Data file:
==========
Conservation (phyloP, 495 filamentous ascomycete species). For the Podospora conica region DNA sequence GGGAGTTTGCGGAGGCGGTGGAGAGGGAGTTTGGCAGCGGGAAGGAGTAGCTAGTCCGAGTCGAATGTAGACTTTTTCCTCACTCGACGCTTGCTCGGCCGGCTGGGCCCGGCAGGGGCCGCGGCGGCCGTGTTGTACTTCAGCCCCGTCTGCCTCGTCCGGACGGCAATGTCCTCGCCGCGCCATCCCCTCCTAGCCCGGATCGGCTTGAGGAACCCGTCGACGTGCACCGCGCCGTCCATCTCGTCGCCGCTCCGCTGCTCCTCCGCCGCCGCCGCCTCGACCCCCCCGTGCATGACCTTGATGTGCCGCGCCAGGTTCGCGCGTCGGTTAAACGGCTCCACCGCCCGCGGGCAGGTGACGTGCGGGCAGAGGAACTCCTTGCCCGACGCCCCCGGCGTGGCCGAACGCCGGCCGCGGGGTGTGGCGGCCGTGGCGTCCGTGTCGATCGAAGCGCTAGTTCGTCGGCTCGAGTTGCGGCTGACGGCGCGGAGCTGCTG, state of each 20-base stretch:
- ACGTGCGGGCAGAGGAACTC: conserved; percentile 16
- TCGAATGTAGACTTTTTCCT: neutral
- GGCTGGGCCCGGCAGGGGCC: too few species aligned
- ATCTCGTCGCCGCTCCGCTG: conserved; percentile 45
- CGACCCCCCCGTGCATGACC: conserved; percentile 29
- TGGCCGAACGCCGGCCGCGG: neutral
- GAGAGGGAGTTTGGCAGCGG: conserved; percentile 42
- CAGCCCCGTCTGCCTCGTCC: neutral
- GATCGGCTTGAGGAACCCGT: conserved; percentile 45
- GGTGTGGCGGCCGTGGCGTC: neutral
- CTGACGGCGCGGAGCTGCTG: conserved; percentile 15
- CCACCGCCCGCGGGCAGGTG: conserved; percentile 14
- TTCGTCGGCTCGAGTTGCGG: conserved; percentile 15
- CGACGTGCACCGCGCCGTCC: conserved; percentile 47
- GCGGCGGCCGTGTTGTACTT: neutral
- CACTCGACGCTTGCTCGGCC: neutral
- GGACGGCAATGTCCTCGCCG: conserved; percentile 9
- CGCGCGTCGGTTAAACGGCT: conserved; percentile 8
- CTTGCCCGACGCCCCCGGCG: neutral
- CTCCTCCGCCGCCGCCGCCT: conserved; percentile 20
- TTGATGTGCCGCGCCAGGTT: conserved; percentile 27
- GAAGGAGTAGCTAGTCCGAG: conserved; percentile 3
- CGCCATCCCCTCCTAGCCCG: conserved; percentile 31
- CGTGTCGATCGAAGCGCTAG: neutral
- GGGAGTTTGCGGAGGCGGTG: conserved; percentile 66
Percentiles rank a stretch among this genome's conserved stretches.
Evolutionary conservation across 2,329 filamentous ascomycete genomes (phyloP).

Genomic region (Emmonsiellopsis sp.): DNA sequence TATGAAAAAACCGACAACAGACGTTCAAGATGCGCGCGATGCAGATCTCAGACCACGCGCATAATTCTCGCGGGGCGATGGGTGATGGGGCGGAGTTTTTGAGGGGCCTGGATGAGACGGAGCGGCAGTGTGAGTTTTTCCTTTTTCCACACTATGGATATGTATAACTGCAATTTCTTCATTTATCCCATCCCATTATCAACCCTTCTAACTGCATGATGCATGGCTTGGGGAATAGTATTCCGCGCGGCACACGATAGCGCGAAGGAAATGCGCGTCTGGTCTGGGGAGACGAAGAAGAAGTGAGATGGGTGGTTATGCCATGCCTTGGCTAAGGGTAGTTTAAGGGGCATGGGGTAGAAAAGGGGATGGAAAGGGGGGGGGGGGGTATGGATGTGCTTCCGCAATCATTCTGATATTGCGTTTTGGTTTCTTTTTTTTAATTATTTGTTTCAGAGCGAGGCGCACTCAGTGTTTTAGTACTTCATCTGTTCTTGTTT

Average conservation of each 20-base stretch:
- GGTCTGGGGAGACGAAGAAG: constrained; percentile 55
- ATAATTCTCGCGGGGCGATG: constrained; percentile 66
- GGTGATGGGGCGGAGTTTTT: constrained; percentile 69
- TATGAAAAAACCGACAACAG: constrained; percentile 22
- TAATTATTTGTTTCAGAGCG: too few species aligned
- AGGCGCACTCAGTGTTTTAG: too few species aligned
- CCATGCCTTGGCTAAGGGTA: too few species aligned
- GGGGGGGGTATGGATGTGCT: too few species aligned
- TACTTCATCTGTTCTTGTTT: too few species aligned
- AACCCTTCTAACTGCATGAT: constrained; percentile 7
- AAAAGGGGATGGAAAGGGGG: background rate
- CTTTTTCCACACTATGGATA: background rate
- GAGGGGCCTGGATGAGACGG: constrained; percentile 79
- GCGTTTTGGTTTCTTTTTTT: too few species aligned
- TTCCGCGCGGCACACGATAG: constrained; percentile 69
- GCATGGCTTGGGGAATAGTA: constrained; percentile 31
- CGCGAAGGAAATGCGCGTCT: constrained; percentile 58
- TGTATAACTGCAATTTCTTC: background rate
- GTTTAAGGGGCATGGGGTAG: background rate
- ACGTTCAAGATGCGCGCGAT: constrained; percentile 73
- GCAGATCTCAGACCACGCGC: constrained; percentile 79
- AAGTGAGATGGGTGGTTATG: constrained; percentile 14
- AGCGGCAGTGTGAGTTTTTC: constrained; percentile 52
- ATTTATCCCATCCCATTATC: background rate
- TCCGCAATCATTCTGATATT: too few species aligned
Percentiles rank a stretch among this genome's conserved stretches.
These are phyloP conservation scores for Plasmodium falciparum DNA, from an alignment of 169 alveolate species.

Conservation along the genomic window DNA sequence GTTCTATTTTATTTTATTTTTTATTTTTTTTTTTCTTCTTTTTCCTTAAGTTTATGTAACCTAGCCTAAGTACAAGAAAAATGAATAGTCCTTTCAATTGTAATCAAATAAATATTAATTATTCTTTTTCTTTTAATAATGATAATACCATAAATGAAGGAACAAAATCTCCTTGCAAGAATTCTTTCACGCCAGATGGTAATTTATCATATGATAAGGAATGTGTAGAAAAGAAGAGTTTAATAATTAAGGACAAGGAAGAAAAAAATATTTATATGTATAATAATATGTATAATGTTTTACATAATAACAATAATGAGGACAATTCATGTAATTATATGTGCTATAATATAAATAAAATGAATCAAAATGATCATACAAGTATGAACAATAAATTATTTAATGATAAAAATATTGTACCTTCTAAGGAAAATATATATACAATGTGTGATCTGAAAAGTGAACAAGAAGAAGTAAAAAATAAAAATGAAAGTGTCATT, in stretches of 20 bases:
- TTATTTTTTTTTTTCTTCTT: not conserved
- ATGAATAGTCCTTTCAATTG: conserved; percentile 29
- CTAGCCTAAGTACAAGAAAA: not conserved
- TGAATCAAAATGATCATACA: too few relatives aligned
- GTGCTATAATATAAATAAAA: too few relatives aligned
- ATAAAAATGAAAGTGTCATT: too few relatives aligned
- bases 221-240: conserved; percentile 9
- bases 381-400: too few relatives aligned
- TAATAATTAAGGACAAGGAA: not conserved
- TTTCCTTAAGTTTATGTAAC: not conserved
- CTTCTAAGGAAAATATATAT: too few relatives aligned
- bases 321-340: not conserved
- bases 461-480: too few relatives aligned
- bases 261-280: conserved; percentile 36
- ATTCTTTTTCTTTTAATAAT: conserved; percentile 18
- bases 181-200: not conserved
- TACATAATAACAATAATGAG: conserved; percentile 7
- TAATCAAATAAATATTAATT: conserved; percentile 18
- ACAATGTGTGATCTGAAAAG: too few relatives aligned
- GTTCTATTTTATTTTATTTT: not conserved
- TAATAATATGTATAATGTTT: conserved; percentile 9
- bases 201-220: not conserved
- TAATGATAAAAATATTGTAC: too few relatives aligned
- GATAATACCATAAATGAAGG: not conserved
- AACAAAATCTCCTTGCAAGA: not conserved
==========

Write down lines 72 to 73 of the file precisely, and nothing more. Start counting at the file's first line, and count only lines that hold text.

- bases 261-280: conserved; percentile 36
- ATTCTTTTTCTTTTAATAAT: conserved; percentile 18